Become a Student Again

Coursera for Duke offers free courses online for staff, faculty and students

Mich Donovan, IT Analyst for the Office of Information Technology, produces a video for Coursera.
Mich Donovan, IT Analyst for the Office of Information Technology, produces a video for Coursera.

Genevieve Lipp’s road to teaching computer programming began in 2015 with a series of classes on Coursera, an online platform that allows Duke students and employees to take any of Duke’s online courses and earn a verified certificate for free.

The Coursera course – “Java Programming and Software Engineering Fundamentals” – inspired Lipp to study programming for two additional years. She now teaches it both in the classroom and on Coursera at Duke.

“This course of self-study got me ready to teach the Duke course “Programming, Data Structures, and Algorithms in C++,” said Lipp, instructor in the Department of Mechanical Engineering and Materials Science and the Department of Electrical and Computer Engineering. “Coursera a great resource for developing new interests and building fundamentals in a new discipline.

Coursera at Duke is now free to all Duke staff, faculty and students. Community members must use their Duke NetID and password to access a catalog of available courses and can enroll in any course at any time and in as many courses as they want.

There are individual courses or specializations, which are a series of courses on a specific subject. Currently there are 54 courses developed by Duke faculty that are free for the community with some available in multiple languages. Courses include: “Dog Emotion and Cognition,” “Sports and Society” and “The Challenges of Global Health.” Specializations are offered in business analytics, java programming and statistics.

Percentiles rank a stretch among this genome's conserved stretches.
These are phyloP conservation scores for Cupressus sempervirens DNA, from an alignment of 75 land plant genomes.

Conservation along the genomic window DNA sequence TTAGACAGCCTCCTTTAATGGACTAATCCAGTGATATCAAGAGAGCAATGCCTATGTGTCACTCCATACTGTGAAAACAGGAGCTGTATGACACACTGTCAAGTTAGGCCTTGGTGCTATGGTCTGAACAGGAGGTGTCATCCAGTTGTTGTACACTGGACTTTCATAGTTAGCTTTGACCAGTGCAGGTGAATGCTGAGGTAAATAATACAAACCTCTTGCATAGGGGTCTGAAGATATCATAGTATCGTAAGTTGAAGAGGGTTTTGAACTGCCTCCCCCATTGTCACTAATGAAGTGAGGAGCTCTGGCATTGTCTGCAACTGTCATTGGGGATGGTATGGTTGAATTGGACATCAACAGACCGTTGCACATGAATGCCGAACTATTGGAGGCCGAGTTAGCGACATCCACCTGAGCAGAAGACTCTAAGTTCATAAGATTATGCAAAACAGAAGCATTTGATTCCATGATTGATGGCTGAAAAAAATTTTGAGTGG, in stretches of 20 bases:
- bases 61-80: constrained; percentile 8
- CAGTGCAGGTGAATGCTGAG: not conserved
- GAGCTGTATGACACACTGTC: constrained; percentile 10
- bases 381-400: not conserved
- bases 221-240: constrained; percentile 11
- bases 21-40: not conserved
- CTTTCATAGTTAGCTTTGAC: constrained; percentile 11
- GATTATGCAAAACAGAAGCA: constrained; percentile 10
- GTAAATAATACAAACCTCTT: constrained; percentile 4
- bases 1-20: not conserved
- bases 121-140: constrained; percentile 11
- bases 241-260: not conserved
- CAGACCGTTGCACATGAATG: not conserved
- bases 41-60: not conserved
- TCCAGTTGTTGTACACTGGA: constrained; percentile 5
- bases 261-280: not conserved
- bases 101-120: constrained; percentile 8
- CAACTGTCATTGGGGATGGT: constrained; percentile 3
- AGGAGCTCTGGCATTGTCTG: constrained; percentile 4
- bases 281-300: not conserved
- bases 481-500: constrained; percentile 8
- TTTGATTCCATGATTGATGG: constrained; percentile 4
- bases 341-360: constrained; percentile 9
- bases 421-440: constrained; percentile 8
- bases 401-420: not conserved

“A lot of the courses we developed were because of the demands of the workforce today,” said Courtney Lockemer, communications manager for Duke Learning Innovation. “Things people can use to start or advance their career, like business analytics, programming and data science.”

Most Coursera sessions take four to six weeks to complete and require eight to 10 hours of work per week. Coursera offers suggested deadlines, but if users fall behind, they can switch to the next session after it begins.

Lipp took her java specialization in the fall and winter of 2015. She said it not only improved her computer programming skills but also reminded her what it was like to be a student again.

“Remembering what it’s like to be a novice is good to empathize with students,” Lipp said.

She is now working with Andrew Hilton, professor of the practice in the Department of Electrical and Computer Engineering, to develop a Coursera specialization called “Introduction to Programming in C.”

Hilton developed the Coursera specialization that Lipp took on Java with Owen Astrachan, professor of the practice of computer science; Susan Rodger, professor of the practice in the Department of Computer Science; and Robert Duvall, lecturer in the Department of Computer Science.

Hilton said it took about a semester to develop the five courses within “Java Programming and Software Engineering Fundamentals.”

“It opens the door for students and staff who don’t have the time to take a computer programming course,” Hilton said. “It is a huge value to have something out there where you can learn skills at a more relaxed place.”